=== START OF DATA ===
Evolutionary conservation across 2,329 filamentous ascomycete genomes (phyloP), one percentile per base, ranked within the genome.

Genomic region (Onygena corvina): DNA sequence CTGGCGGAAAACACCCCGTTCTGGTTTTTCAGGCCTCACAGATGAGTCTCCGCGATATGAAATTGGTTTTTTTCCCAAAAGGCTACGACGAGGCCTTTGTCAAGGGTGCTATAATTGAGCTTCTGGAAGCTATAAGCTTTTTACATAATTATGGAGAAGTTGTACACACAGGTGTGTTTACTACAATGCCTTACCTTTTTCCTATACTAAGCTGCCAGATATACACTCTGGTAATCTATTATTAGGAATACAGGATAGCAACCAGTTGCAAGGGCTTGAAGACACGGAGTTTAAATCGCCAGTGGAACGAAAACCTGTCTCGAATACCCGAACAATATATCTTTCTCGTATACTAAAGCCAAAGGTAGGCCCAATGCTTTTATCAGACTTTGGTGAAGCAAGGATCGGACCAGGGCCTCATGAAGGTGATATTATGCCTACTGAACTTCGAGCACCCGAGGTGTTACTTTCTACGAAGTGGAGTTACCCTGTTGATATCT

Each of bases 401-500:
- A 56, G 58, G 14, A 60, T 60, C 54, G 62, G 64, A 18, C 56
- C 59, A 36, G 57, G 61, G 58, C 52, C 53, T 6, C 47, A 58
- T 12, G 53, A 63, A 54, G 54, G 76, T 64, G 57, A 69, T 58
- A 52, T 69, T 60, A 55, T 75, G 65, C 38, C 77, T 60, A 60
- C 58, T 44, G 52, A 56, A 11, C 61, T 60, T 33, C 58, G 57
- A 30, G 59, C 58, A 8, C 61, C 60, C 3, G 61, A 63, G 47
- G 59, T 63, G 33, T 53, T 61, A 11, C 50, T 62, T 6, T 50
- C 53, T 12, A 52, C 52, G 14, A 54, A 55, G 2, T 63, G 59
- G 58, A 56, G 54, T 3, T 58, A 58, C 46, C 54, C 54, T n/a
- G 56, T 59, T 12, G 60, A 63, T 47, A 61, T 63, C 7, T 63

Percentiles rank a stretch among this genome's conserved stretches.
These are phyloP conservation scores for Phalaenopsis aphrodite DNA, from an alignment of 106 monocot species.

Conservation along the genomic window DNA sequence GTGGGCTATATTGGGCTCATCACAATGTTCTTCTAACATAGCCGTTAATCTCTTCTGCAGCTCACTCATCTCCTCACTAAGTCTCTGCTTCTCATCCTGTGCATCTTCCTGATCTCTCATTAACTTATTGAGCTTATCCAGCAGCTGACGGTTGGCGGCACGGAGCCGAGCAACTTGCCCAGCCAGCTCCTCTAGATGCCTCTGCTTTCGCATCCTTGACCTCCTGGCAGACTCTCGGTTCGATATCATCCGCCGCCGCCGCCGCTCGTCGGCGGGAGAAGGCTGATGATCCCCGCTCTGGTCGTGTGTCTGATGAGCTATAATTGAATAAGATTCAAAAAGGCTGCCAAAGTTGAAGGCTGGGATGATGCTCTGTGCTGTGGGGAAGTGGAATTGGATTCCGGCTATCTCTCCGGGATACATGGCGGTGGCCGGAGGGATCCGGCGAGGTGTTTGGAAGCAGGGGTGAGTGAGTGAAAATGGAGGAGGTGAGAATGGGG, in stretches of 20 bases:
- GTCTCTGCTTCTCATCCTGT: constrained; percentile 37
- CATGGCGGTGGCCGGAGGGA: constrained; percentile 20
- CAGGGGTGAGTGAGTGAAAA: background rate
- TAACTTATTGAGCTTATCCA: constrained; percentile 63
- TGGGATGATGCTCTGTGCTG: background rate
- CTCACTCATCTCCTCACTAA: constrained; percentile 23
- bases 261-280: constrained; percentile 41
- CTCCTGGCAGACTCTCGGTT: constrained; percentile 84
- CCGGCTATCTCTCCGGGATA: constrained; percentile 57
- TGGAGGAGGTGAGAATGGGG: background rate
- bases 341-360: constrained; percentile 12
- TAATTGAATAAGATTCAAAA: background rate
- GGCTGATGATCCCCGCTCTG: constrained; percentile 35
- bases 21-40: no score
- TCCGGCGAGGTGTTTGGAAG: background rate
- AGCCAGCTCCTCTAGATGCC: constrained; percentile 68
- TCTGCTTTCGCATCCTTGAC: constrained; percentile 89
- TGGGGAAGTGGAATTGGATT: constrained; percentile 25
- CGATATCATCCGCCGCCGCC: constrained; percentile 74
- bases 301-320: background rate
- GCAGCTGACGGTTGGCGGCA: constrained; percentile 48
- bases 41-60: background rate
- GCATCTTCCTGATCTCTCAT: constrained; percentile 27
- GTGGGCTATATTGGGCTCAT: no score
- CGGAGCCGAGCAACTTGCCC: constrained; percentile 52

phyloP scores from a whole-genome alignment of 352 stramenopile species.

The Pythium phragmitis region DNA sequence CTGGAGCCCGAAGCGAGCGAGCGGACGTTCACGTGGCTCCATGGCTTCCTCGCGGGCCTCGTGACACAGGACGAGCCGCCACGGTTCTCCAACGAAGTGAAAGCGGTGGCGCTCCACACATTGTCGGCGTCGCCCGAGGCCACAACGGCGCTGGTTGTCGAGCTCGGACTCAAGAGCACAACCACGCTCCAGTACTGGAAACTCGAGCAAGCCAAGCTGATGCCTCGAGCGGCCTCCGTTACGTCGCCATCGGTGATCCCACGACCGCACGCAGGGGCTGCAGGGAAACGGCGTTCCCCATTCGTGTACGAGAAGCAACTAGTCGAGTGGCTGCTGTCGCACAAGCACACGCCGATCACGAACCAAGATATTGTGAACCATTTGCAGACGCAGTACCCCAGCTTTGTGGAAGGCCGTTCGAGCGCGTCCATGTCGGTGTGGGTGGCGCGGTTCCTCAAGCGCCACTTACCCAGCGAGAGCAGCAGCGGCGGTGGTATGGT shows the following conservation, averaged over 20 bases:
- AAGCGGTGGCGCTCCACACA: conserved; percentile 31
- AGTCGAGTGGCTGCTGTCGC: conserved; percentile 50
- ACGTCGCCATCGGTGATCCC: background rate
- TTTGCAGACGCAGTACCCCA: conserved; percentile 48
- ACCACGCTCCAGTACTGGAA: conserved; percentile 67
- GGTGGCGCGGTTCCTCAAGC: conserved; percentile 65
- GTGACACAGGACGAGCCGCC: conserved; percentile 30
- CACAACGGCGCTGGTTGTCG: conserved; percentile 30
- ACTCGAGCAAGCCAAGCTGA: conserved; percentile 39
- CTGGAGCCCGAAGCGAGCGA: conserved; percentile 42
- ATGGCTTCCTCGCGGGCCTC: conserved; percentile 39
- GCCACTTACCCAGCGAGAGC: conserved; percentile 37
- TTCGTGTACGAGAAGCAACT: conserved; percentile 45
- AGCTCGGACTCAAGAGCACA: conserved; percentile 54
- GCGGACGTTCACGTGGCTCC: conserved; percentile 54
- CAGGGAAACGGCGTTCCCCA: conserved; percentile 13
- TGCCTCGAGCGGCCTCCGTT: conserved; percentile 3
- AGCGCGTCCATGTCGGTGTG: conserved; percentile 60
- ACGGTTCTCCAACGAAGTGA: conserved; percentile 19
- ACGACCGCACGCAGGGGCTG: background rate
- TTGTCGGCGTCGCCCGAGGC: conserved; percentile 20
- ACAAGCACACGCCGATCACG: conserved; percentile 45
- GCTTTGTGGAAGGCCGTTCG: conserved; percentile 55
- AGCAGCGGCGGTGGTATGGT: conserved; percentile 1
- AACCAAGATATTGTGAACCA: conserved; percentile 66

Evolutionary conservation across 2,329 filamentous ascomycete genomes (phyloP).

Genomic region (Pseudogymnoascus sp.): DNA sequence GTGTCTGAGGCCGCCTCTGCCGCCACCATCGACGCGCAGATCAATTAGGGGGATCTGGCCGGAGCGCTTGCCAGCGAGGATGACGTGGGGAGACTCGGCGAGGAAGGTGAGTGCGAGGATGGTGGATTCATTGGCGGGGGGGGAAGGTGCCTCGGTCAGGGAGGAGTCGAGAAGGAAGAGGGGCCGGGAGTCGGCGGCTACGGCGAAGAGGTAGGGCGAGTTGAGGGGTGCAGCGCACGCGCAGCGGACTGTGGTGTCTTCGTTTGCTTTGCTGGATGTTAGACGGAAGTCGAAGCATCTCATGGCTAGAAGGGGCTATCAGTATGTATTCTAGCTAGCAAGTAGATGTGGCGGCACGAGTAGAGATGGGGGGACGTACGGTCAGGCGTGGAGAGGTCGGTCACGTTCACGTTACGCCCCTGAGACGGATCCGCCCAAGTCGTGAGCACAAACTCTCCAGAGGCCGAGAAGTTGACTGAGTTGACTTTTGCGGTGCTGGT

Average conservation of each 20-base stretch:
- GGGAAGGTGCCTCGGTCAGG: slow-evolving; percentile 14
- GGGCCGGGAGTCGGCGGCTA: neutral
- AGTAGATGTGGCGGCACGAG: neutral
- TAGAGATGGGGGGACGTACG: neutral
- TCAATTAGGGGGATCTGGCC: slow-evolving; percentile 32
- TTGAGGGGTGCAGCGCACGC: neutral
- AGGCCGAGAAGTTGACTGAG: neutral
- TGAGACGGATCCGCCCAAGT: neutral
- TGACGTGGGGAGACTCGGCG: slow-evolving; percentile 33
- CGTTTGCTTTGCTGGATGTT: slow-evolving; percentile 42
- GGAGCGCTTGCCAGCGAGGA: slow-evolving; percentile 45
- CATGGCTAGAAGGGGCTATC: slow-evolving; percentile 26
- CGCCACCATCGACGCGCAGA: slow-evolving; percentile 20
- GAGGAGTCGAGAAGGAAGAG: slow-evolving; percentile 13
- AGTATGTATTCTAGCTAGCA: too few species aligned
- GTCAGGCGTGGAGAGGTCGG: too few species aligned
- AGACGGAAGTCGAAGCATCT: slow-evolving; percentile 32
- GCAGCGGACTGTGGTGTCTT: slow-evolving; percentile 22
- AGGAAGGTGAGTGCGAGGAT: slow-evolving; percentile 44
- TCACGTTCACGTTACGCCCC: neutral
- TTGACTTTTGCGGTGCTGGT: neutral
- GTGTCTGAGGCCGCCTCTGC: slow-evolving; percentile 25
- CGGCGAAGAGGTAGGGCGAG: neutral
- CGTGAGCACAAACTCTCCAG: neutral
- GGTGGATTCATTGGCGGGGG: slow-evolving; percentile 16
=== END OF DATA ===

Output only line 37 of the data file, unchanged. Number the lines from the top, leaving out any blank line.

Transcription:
- GCAGCTGACGGTTGGCGGCA: constrained; percentile 48